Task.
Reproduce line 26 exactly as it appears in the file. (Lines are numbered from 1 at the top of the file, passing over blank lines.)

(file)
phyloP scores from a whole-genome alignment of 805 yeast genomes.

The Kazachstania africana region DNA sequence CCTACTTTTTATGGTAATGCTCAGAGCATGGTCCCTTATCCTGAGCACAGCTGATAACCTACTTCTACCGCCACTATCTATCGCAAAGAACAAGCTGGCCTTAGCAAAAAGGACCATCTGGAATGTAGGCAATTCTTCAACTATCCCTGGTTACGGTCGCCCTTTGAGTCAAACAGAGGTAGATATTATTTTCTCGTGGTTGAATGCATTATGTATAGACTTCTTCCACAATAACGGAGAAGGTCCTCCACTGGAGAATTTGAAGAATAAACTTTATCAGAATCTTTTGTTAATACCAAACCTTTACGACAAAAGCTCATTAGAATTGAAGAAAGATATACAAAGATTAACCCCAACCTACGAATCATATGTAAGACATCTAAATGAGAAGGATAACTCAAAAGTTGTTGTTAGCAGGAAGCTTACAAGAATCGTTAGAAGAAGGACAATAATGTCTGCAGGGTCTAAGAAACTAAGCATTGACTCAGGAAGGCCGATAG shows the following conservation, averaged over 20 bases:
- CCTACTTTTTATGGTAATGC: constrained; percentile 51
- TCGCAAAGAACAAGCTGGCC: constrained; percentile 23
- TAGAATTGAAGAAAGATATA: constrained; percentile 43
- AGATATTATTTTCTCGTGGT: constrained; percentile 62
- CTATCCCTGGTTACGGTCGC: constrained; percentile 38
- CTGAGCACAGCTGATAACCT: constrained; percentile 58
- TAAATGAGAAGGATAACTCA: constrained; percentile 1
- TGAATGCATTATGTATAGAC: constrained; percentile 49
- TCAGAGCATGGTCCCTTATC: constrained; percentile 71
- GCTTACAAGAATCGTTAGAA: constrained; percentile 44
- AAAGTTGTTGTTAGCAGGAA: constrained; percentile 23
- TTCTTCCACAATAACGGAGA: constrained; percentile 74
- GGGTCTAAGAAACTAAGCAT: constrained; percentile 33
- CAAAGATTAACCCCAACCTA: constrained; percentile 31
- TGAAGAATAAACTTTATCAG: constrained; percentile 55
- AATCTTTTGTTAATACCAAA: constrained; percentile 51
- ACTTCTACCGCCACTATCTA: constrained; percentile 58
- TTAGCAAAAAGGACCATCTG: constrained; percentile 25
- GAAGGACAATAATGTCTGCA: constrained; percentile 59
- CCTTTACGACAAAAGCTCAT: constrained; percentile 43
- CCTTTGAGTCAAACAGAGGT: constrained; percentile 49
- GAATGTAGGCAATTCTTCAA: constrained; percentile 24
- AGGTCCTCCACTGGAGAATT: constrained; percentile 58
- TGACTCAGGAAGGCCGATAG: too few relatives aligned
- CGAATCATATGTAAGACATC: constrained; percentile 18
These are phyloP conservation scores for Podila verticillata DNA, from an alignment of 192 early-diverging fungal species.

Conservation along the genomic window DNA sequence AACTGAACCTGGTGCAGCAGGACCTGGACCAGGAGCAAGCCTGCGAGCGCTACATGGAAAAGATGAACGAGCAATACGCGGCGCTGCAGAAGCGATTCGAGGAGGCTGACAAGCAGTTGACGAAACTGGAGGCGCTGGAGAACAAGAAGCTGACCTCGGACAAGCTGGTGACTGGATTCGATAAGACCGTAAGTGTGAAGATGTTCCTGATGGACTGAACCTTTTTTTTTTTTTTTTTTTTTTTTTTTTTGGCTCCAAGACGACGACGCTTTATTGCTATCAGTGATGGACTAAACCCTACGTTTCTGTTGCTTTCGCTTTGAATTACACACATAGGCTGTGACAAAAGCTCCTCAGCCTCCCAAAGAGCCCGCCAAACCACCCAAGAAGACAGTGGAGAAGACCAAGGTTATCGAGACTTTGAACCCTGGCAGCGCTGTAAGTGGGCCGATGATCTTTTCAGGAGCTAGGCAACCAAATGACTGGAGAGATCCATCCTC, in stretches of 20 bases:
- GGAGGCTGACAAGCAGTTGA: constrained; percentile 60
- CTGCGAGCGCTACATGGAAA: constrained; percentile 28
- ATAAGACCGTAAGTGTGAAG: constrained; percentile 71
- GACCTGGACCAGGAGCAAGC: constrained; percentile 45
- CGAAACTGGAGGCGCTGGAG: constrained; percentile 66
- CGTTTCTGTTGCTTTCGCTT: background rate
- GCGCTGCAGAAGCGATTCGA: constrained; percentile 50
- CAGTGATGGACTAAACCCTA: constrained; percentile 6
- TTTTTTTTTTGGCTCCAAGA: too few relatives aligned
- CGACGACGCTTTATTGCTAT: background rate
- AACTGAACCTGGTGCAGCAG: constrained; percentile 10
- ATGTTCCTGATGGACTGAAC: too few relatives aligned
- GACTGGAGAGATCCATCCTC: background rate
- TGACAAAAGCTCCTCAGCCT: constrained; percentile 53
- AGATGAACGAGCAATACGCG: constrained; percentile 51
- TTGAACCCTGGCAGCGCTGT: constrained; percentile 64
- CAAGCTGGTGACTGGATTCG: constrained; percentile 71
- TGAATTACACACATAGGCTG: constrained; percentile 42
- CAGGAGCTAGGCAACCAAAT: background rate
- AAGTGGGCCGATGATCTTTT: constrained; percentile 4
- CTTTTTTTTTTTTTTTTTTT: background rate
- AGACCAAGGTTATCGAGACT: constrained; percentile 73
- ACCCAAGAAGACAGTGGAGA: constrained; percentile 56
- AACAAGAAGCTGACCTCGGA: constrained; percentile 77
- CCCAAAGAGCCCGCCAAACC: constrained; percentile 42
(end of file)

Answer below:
- TGACTCAGGAAGGCCGATAG: too few relatives aligned